@frontegg/client
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5.3.1 • Public • Published

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Frontegg Node.js Client

Frontegg is a web platform where SaaS companies can set up their fully managed, scalable and brand aware - SaaS features and integrate them into their SaaS portals in up to 5 lines of code.

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Table of Contents

Breaking Changes

  • As of version 3.0.0 and 4.0.0, we will no longer provide proxy middlewares

  • As of version 5.0.0, node 12 is no loner supported.

To see an example implementation, head over to our sample proxy project


Installation

Install the package using npm

# node 14+
npm install @frontegg/client

Usage

Frontegg offers multiple components for integration with the Frontegg's scaleable back end and front end libraries

Initialize the frontegg context when initializing your app

const { FronteggContext } = require('@frontegg/client');

FronteggContext.init({
  FRONTEGG_CLIENT_ID: '<YOUR_CLIENT_ID>',
  FRONTEGG_API_KEY: '<YOUR_API_KEY>',
});

Middleware

Use Frontegg's "withAuthentication" auth guard to protect your routes.

A simple usage example:

const { withAuthentication } = require('@frontegg/client');

// This route can now only be accessed by authenticated users
app.use('/protected', withAuthentication(), (req, res) => {
  // Authenticated user data will be available on the req.frontegg object
  callSomeAction(req.frontegg.user);
  res.status(200);
});

Head over to the Docs to find more usage examples of the guard.

Access tokens

When using M2M authentication, access tokens will be cached by the SDK. By default access tokens will be cached locally, however you can use two other kinds of cache:

  • ioredis
  • redis

Use ioredis as your cache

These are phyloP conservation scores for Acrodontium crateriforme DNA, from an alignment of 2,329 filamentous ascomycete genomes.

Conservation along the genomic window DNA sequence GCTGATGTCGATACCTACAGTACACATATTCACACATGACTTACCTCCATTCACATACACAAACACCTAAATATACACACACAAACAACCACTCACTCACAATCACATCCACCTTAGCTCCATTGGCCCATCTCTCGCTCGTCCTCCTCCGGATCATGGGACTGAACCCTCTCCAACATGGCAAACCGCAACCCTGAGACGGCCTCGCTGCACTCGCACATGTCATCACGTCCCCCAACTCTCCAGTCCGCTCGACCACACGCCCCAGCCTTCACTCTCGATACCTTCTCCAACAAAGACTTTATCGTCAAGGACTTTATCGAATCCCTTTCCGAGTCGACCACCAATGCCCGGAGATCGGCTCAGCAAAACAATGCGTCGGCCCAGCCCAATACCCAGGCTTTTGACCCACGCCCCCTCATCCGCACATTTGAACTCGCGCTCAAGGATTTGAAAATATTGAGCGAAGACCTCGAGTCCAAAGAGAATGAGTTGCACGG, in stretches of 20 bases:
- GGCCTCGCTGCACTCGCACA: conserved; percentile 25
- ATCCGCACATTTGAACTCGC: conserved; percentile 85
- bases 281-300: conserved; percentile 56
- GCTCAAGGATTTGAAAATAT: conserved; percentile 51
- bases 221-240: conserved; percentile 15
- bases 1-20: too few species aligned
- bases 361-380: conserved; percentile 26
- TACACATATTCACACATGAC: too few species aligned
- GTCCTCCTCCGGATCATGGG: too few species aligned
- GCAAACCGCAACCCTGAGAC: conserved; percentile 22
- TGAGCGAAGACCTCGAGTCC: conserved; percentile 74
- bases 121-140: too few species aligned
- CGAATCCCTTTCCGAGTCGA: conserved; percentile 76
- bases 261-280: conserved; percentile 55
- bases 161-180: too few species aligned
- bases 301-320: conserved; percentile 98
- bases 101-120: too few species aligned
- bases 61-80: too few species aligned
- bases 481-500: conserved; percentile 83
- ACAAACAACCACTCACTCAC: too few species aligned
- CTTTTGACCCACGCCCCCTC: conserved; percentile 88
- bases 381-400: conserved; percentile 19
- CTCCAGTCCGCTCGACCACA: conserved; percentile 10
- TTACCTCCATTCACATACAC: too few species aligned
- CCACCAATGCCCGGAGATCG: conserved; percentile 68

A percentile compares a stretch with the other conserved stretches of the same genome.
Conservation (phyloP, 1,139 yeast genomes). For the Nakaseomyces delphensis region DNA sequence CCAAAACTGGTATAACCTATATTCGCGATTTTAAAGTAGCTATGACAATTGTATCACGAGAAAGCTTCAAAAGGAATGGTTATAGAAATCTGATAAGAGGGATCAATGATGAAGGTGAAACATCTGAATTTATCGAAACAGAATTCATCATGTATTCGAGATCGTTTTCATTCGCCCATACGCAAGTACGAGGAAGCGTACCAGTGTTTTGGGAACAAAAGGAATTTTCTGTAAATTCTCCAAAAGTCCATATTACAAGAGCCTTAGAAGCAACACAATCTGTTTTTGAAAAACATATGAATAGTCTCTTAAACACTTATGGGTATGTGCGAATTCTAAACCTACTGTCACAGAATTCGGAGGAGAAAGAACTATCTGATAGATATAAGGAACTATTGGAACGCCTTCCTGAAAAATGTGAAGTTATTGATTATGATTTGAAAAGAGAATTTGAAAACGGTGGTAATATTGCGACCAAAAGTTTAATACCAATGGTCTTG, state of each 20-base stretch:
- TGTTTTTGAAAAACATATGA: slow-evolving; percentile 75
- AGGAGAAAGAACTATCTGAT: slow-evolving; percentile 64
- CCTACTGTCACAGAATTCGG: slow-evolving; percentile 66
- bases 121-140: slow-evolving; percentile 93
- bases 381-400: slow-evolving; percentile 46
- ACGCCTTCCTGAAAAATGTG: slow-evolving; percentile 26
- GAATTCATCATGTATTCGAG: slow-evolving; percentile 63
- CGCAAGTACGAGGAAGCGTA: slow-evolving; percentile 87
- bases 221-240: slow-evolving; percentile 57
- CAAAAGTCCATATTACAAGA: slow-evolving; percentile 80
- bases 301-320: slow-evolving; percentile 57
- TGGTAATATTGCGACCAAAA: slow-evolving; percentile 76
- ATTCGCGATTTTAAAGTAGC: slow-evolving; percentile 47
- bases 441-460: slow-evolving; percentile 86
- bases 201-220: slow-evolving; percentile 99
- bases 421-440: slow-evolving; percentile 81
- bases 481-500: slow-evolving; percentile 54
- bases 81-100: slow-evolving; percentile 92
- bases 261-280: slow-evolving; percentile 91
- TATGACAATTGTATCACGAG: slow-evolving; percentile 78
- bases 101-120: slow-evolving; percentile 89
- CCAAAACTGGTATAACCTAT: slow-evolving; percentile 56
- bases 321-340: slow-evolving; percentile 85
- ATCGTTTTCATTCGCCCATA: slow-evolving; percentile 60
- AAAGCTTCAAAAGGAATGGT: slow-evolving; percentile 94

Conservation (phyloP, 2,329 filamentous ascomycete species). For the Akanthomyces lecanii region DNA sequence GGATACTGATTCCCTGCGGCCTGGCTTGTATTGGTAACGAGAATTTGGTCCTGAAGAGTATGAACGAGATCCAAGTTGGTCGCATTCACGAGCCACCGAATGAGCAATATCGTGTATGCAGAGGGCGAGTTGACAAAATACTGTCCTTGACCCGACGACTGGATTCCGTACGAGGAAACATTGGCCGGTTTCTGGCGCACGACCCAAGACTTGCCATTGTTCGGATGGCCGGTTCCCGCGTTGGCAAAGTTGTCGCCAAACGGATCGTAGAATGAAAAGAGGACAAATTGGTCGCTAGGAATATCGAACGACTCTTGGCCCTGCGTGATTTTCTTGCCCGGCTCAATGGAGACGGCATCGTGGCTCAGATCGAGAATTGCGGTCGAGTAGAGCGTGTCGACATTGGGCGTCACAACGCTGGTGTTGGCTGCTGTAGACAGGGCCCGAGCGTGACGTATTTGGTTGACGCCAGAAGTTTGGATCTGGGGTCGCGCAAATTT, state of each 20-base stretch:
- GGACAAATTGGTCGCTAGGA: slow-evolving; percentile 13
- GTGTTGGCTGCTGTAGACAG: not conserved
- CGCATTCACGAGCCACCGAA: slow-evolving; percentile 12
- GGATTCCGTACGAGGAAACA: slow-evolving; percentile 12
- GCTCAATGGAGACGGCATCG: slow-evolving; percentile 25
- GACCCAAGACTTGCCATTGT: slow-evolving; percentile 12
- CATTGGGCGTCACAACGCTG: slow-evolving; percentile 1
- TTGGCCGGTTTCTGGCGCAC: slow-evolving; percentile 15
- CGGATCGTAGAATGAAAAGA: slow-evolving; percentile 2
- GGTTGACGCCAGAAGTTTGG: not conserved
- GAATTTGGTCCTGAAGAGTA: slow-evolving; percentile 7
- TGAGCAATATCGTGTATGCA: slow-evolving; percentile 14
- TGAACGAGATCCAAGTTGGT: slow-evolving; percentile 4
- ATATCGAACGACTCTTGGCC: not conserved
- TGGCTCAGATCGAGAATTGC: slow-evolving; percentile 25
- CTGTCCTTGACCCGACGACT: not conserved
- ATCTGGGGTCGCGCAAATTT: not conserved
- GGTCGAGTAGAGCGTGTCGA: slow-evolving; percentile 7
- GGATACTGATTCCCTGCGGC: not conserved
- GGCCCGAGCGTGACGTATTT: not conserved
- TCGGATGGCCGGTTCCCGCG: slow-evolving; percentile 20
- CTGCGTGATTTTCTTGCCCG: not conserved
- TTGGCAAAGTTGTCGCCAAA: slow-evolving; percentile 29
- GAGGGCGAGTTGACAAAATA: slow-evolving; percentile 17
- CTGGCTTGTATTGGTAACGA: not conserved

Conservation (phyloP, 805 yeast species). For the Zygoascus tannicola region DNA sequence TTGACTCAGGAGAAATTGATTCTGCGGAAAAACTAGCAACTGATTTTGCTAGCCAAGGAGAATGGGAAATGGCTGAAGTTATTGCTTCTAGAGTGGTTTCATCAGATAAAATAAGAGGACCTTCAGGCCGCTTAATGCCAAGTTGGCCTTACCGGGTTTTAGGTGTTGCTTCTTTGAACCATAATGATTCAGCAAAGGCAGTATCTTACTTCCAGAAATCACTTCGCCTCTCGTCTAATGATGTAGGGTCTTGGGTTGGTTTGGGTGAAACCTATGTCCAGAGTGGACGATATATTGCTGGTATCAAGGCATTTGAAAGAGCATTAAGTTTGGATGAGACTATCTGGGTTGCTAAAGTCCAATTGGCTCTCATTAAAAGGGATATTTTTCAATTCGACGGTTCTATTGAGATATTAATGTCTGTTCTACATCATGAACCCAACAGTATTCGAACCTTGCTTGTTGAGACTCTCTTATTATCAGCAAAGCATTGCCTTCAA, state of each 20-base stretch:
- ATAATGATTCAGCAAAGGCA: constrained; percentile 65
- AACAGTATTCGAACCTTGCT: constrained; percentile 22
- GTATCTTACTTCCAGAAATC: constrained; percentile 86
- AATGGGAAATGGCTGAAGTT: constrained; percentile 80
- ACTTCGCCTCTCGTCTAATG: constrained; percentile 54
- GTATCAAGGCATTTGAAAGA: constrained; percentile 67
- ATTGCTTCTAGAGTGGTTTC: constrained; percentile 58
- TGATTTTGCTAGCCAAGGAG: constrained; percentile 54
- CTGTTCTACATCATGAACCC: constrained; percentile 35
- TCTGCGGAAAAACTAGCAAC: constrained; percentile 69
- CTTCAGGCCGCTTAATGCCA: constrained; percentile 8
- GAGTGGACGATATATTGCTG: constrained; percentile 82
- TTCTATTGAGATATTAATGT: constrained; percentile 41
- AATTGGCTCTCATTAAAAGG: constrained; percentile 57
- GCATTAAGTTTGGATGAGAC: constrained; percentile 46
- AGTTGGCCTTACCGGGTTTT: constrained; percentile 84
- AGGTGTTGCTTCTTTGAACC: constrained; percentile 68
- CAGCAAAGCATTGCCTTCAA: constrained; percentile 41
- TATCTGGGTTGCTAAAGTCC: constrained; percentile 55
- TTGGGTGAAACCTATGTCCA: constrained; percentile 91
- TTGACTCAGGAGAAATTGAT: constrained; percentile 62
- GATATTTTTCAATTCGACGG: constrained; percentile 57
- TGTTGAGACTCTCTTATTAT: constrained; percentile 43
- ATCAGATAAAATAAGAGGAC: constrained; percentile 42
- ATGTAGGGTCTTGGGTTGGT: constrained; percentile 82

When initializing your context, pass an access tokens options object with your ioredis parameters

const { FronteggContext } = require('@frontegg/client');

const accessTokensOptions = {
  cache: {
    type: 'ioredis',
    options: {
      host: 'localhost',
      port: 6379,
      password: '',
      db: 10,
    },
  },
};

FronteggContext.init(
  {
    FRONTEGG_CLIENT_ID: '<YOUR_CLIENT_ID>',
    FRONTEGG_API_KEY: '<YOUR_API_KEY>',
  },
  {
    accessTokensOptions,
  },
);

Use redis as your cache

When initializing your context, pass an access tokens options object with your redis parameters

const { FronteggContext } = require('@frontegg/client');

const accessTokensOptions = {
  cache: {
    type: 'redis',
    options: {
      url: 'redis[s]://[[username][:password]@][host][:port][/db-number]',
    },
  },
};

FronteggContext.init(
  {
    FRONTEGG_CLIENT_ID: '<YOUR_CLIENT_ID>',
    FRONTEGG_API_KEY: '<YOUR_API_KEY>',
  },
  {
    accessTokensOptions,
  },
);

Clients

Frontegg provides various clients for seamless integration with the Frontegg API.

For example, Frontegg’s Managed Audit Logs feature allows a SaaS company to embed an end-to-end working feature in just 5 lines of code

Create a new Audits client

const { AuditsClient } = require('@frontegg/client');
const audits = new AuditsClient();

// initialize the module
await audits.init('MY-CLIENT-ID', 'MY-AUDITS-KEY');

Sending audits

await audits.sendAudit({
  tenantId: 'my-tenant-id',
  time: Date(),
  user: 'info@frontegg.com',
  resource: 'Portal',
  action: 'Login',
  severity: 'Medium',
  ip: '1.2.3.4',
});

Fetching audits

const { data, total } = await audits.getAudits({
  tenantId: 'my-tenant-id',
  filter: 'any-text-filter',
  sortBy: 'my-sort-field',
  sortDirection: 'asc | desc',
  offset: 0, // Offset for starting the page
  count: 50, // Number of desired items
});

Entitlements Client

Initializing the client

const { EntitlementsClient } = require('@frontegg/client');

// initialize the FronteggContext